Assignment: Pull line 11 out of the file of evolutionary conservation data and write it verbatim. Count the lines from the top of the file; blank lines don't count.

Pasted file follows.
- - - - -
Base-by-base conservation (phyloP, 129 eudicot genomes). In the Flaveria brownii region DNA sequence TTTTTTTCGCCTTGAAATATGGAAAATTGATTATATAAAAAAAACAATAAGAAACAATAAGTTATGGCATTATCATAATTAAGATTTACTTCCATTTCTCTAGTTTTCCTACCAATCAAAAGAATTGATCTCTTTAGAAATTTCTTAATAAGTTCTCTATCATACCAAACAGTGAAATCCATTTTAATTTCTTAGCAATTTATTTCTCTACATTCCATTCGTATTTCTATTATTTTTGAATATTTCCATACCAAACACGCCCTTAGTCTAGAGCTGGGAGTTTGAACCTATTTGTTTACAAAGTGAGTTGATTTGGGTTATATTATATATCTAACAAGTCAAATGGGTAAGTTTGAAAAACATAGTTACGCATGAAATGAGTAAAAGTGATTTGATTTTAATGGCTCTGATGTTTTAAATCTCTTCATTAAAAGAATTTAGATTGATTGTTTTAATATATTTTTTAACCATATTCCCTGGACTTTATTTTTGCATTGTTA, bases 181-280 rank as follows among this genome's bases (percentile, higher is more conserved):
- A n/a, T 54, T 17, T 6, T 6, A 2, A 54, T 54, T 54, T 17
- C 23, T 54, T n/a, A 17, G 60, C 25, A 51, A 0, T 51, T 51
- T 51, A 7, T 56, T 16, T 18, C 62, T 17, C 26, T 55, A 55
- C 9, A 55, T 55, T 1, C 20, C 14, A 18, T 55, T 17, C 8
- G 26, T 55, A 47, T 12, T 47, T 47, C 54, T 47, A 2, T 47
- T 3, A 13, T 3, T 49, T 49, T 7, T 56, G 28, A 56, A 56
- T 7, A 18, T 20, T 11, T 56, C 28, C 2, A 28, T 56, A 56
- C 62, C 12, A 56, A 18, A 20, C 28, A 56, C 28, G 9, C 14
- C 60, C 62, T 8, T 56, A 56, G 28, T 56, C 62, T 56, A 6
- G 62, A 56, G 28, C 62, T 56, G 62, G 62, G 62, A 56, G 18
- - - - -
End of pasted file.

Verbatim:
- G 62, A 56, G 28, C 62, T 56, G 62, G 62, G 62, A 56, G 18